A manufacturing defect, a degraded coating and an ineffective corrosion prevention system contributed to a fatal explosion and fire on Enbridge Inc.’s Texas Eastern Transmission (Tetco) natural gas pipeline near Danville, KY, the National Transportation Safety Board (NTSB) said last week.

The August 2019 Tetco Line 15 rupture and subsequent fire caused one death and sent six people to the hospital. NTSB noted the incident burned about 30 acres of land, destroyed five homes and damaged 14 other residences. The accident also raised market concerns about potential limits on Appalachian Basin gas flows reaching the Gulf Coast.

Investigators concluded “that the combination of a pre-existing manufacturing defect – known as a hard spot – together with a degraded pipeline coating and ineffective cathodic protection, led to hydrogen-induced cracking at the outer surface of the pipe.”

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Cathodic protection, aka CP, is an electrochemical method for controlling corrosion of pipelines and other metal surfaces.

According to NTSB, Enbridge’s integrity management program contributed to the accident by failing to accurately assess the 30-inch diameter pipeline’s condition or estimating the risk from interacting threats.

NTSB said its accident report concluded that “Enbridge underestimated the risk posed by hard spots because its processes and procedures were inconsistent” with Pipeline and Hazardous Materials Safety Administration (PHMSA) guidance, as well as “industry knowledge of hard spot threat interaction.”

To compensate for increased external corrosion, Enbridge and previous owners of the system increased CP voltages on the affected pipeline segment, noted investigators.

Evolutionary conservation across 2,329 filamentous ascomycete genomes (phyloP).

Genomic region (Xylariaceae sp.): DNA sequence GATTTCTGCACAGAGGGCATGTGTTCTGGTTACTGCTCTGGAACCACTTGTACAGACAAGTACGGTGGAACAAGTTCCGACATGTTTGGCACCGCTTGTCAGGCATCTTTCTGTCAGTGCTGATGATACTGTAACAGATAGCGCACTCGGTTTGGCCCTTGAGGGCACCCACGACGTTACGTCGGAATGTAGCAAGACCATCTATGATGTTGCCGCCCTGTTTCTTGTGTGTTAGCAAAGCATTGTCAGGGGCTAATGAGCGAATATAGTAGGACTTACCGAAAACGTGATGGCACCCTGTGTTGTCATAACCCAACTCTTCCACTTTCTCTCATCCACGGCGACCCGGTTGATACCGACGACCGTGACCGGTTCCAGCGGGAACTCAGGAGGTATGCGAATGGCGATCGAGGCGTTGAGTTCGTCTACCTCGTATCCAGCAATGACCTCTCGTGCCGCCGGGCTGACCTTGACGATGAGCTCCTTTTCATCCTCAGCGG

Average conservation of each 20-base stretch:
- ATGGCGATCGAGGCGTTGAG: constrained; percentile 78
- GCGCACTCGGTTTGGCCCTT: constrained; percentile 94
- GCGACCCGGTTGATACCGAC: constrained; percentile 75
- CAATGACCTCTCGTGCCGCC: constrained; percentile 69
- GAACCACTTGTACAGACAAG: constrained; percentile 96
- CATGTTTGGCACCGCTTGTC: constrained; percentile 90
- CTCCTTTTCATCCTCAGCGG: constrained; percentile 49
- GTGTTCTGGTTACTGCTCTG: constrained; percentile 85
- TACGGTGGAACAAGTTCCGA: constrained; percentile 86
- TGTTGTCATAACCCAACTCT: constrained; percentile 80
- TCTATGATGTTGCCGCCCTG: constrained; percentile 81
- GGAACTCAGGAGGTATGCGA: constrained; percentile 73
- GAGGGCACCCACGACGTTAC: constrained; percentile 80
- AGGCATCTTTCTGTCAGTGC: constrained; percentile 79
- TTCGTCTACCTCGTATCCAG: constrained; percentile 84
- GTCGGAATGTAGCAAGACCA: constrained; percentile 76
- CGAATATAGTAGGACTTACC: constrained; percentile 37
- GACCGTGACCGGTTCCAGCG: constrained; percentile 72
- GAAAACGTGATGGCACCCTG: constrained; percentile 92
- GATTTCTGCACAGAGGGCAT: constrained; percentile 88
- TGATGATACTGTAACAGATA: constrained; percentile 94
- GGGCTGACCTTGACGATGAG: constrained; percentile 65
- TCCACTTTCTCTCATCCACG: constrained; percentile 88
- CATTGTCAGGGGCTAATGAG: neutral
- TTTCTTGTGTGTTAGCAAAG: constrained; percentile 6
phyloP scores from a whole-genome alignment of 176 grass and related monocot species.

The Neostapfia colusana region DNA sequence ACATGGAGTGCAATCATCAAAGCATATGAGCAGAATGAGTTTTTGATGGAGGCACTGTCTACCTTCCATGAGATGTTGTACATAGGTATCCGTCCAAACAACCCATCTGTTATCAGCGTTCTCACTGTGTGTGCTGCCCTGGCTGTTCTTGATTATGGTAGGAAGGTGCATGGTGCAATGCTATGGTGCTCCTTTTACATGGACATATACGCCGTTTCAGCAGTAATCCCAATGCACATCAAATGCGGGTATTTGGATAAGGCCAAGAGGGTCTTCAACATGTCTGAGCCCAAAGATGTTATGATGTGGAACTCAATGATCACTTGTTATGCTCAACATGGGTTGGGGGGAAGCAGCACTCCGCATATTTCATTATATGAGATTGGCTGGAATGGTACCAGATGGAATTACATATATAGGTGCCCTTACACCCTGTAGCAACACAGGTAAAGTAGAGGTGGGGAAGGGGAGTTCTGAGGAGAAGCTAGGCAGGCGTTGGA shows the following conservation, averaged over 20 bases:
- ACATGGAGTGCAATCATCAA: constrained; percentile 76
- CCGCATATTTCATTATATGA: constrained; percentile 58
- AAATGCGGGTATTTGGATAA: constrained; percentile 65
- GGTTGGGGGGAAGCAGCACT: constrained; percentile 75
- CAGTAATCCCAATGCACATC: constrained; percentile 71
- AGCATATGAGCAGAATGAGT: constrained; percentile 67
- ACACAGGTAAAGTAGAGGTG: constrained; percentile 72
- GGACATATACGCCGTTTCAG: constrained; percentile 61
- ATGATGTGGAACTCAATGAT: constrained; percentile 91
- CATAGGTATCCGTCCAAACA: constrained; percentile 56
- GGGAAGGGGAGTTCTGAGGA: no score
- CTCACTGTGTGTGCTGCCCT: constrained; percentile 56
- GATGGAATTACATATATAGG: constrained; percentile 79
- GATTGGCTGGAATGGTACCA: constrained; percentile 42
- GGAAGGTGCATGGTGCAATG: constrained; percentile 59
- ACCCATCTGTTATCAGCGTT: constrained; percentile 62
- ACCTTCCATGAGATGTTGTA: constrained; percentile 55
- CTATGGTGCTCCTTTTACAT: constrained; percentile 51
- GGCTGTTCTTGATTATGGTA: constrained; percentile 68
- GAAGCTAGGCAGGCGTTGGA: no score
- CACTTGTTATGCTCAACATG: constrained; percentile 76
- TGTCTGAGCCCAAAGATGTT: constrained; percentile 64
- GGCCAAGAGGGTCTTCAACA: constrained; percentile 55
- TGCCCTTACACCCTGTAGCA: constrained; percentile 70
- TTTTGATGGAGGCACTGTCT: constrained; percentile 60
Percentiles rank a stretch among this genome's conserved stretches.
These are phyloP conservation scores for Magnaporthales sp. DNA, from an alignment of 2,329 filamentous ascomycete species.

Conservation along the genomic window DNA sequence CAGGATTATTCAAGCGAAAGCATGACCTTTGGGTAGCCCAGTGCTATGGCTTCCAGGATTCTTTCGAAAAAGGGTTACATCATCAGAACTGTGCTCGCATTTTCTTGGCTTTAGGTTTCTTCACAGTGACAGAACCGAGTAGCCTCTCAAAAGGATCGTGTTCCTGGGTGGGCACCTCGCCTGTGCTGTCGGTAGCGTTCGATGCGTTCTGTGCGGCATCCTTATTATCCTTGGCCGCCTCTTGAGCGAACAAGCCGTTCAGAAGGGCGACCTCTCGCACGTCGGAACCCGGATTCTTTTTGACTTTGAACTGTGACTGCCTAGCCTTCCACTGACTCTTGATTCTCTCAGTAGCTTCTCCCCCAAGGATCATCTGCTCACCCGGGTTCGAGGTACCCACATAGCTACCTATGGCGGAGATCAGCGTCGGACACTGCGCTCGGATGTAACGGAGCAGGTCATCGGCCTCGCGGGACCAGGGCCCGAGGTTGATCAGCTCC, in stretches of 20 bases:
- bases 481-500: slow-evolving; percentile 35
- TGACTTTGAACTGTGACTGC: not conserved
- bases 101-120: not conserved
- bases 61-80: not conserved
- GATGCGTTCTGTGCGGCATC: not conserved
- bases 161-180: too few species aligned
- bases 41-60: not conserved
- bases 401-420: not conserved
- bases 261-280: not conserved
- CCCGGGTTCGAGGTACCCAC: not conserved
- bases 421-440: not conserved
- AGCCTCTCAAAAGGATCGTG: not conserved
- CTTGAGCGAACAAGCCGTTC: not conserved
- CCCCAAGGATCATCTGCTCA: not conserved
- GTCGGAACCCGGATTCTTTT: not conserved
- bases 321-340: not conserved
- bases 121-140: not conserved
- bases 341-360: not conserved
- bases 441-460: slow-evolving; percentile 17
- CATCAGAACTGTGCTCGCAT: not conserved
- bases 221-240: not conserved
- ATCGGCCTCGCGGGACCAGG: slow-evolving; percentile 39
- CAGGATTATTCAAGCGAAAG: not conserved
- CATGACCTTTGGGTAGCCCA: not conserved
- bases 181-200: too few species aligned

NTSB’s report recommended six safety measures, with three directed to Enbridge and three to PHMSA, tied to evaluating gas flow change risks, in-line inspection data analysis limitations, threat assessments and threat interactions, and training and requalification practices.

Prompt Review And Response

“PHMSA will be reviewing and responding to these recommendations promptly,” a spokesperson told NGI. Pipeline failures like the Tetco incident “are not acceptable.”

Underscoring that, PHMSA “shares…NTSB’s commitment to preventing pipeline accidents,” the spokesperson said. The representative added the two federal entities have “a long history of cooperating and collaborating” on advancing the safety, reliability, and environmentally sound performance of U.S. pipelines.

“PHMSA continually seeks to leverage and evolve its oversight program, including changes to pipeline safety policies and inspection and enforcement approaches,” the spokesperson said.

A major tenet of “PHMSA’s oversight program is that pipeline operators must know and understand their pipeline systems and use appropriate technologies and procedures to address risk to prevent pipeline failures, while considering the inherent limitations of technology,” according to the spokesperson.

“PHMSA prescribes in detail the factors that must be addressed to mitigate risk and conducts inspections to ensure adequate measures are taken and carried out effectively.”

In addition, PHMSA’s research and development investments seek “to bring to bear the best expertise in the world to help improve technology, especially to improve detection methods relevant” to the Tetco accident.

“Enbridge takes these recommendations very seriously,” a spokesperson told NGI. “For more than three years since the incident occurred, we, in coordination with PHMSA and the NTSB, have worked diligently to understand the contributing factors to this incident and have made tremendous strides to change our procedures, processes and conducted extensive inspections in an effort to make our pipes safer than ever.”

The spokesperson said Enbridge is “leveraging technology, data and independent expert guidance to ensure the effectiveness of our pipeline integrity management programs across all of our assets. And we’ll share these findings with our peers to focus on enhancing industry best practices and continuous improvement.”